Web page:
Trust is easy to lose and difficult to gain back. Cutthroat competition in several industries is making it essential for organizations to retain customer trust or, if they've lost it, work hard to earn it back.
The financial services industry has been going through a PR crisis in the past years, as bailouts, subprime lending, and stock market declines have led to negative perceptions of the whole industry. As Jonathan Levitt, CMO at OpinionLab, points out, when customers hear the name of a bank or a Wall Street company, many times it's related to major bailouts or massive bonuses being paid to executives. "The events of the past five years have changed the mentality of customers with regards to financial services companies," Levitt notes.
This cloud of negativity has fueled the need to become more customer centric, bringing about a silver lining to a dark period in the recent history of financial entities. "The financial industry was shaken from its apathy and forced to listen to customers," Levitt says. Stacey Haefele, CEO of HNW, agrees. "Trust is deeply shaken," she notes. "More than any other industry, financial services organizations have a big job to earn back their customers' loyalty," notes Simon Angrove, senior vice president and general manager for Verint's retail financial services.
Further, the financial services landscape is changing, and traditional entities are having to compete not only against their direct competitors but also non-traditional financial services companies, for example peer-to-peer lending organizations. "Customers have several different options for borrowing money and are no longer locked in to financial institutions like they used to be," notes Levitt. This is pushing traditional institutions to become more nimble and customer centric.
In order to recover the trust they have lost, change some customers' negative perception of them, and beat their competition, many financial services organizations are making an effort to listen to their customers and then take action on what they're hearing.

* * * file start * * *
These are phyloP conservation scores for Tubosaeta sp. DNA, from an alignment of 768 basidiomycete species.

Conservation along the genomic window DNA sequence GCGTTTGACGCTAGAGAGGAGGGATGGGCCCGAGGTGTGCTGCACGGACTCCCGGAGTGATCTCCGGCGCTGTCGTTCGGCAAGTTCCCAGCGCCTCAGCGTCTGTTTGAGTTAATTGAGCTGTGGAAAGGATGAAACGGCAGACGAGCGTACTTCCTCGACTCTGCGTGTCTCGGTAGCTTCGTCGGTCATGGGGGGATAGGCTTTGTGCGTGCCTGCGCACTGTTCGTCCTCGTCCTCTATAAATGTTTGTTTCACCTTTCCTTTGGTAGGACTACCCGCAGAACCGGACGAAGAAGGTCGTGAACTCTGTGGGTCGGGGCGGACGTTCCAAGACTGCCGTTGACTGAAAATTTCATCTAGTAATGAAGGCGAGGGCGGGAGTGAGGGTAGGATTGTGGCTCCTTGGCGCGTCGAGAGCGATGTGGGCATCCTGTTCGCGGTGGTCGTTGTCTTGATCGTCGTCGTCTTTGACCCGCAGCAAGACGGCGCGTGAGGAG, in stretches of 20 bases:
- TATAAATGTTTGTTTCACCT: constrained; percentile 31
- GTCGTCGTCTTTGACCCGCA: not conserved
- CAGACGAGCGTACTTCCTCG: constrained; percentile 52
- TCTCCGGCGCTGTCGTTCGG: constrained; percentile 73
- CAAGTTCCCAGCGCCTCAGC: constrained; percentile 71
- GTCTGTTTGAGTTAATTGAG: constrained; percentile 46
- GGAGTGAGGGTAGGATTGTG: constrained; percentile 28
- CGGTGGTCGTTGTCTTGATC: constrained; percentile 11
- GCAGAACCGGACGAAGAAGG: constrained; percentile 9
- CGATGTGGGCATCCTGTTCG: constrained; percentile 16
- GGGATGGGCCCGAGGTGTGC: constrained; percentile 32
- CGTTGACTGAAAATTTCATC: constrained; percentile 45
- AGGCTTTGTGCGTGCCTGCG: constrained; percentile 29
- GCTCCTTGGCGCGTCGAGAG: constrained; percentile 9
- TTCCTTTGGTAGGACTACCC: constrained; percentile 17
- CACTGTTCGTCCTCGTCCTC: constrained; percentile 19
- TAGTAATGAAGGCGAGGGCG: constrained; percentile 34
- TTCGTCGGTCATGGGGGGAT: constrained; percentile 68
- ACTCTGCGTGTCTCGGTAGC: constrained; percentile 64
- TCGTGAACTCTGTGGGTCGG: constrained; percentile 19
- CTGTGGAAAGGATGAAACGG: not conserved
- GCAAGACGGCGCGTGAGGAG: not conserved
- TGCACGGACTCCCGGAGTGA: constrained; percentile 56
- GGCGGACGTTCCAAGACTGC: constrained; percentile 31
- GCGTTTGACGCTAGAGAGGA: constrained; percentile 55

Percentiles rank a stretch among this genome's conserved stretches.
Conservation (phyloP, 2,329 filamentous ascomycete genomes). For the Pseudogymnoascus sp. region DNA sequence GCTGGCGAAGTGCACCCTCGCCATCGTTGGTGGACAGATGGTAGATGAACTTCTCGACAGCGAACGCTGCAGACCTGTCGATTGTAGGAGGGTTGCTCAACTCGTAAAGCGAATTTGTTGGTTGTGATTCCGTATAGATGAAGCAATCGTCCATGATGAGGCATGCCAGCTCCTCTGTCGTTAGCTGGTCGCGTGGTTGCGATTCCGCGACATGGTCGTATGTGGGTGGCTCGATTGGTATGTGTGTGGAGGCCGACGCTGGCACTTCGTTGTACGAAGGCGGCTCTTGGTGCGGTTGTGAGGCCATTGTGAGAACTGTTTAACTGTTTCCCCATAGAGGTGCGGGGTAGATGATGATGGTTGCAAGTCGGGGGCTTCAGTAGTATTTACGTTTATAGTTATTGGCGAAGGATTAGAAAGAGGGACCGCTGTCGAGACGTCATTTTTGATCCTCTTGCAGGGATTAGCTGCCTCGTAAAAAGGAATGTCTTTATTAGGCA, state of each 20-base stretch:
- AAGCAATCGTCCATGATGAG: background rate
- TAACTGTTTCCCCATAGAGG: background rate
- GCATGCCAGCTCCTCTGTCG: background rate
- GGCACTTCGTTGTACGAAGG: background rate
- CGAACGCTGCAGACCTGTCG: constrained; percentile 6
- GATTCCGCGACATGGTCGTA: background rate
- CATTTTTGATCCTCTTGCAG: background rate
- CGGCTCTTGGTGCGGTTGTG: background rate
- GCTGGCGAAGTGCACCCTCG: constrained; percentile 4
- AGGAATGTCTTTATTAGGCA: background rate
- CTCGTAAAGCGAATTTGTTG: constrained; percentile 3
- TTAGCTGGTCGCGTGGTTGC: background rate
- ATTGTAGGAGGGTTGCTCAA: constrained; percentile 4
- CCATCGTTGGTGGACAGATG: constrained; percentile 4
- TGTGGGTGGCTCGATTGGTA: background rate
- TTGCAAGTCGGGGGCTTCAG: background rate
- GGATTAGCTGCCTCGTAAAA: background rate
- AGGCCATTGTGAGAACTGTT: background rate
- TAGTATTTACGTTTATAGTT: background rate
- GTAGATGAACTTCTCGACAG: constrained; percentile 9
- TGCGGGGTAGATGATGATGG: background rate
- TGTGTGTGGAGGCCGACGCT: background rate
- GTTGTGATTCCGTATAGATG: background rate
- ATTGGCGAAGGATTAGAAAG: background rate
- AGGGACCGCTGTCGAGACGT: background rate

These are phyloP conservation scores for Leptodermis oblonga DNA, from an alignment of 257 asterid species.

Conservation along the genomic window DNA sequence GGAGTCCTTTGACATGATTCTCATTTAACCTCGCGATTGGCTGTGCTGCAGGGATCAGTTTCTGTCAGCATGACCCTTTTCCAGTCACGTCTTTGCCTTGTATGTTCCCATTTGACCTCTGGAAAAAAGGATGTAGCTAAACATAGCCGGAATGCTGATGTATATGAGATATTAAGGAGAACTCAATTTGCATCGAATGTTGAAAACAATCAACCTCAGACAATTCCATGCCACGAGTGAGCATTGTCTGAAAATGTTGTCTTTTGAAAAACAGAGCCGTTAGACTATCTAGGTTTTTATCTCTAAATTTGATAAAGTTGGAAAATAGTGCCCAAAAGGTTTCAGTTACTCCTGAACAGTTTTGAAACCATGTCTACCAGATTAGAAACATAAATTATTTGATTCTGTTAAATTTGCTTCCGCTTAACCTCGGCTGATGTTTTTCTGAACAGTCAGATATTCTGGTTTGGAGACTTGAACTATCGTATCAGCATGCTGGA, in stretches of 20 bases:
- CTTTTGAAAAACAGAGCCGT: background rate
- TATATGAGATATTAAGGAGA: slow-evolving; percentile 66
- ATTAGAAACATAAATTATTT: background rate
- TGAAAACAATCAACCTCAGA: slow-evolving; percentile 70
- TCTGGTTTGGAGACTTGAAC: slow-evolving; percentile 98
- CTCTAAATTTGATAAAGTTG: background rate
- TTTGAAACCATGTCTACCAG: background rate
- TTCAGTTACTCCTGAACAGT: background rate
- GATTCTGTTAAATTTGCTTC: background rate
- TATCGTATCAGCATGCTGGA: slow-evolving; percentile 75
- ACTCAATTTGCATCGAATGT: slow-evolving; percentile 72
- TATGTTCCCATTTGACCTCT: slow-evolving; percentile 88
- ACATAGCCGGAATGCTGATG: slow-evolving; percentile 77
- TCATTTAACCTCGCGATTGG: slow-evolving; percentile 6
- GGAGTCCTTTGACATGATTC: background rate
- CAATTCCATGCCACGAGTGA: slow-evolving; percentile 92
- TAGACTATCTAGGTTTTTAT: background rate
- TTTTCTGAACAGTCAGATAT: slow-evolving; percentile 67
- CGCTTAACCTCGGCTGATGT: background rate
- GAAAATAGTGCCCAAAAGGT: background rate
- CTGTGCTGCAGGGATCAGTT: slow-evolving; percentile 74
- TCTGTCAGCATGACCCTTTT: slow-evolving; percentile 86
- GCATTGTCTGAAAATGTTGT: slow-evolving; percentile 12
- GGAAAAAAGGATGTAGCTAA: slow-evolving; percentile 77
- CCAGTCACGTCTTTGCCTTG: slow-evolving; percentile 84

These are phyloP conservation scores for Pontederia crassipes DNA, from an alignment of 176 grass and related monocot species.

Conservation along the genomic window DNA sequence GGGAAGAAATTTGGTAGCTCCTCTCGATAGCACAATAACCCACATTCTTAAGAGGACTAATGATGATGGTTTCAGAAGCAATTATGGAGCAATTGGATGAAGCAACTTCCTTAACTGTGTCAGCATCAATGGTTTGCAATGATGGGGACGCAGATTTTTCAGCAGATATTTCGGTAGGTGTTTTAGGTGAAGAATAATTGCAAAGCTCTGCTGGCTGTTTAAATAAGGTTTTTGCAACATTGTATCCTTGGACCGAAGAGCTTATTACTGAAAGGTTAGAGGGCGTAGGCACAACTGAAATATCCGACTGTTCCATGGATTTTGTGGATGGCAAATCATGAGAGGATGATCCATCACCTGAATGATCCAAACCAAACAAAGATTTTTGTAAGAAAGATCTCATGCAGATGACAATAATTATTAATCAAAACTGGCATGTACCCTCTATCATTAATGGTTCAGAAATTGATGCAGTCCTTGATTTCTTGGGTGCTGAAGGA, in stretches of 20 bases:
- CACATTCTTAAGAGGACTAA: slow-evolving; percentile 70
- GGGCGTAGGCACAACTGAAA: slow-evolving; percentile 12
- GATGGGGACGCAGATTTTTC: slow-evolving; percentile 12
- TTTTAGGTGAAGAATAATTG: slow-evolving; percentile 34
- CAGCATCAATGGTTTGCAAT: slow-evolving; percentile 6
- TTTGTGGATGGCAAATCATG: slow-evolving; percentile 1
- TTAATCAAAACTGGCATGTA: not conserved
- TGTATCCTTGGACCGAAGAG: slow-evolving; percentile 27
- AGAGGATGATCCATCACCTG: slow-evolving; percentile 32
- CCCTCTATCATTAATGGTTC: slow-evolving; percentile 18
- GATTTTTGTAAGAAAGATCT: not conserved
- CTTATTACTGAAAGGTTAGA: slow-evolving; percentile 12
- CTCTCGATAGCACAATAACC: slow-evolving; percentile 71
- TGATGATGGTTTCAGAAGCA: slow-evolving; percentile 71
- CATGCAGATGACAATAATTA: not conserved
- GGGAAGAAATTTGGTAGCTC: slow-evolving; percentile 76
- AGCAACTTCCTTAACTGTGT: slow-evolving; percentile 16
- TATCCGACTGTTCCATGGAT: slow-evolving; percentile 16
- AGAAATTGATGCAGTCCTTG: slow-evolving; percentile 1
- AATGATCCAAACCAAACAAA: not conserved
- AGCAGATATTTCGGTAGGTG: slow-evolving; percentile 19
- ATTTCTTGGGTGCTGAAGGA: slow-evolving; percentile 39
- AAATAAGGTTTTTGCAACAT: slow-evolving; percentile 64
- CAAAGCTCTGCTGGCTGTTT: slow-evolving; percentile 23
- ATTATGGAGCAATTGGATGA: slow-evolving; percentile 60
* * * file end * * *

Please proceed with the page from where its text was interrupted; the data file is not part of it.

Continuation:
Integrating cross-channel feedback
Because today's customers are communicating with the brands they do business with across multiple channels, different departments in an organization are gathering their own customer feedback. According to experts, a major setback for companies is their inability to bridge departmental silos and bring this fragmented information together, allowing them to glean a more rounded view of their customers. "We're living in a multichannel retail world where customers complete their buying journeys across many different channels, making it imperative for organizations to get a cross-channel view of their customers across these touchpoints," Angrove notes. He adds that while there are a number of financial services entities moving towards feedback integration, this is still an early trend.
Levitt agrees that cross-channel integration of feedback is the biggest challenge that financial organizations are facing. "We've seen companies that are making huge strides in collecting information, but stitching it all together is still a problem," he notes. Levitt says each interaction between a customer and an organization is part of the overall brand experience, so business leaders need to make sure they're gathering data from every part of the company. Geico, Levitt notes, is one company that is managing to effectively gather information from different channels and meshing it together to tell a comprehensive story.
Blue Shield of California addresses the potential problem of silos through a monthly meeting among managers of different channels. During the meeting, they share details on customer insights that they've gleaned, notes Mallika Madakasira, insights consultant at the insurance provider. Further, a daily newsletter that includes customer insights is sent to key decision-makers. Sharing insights across different departments helps reiterate the company's determination to do what's right for the customer.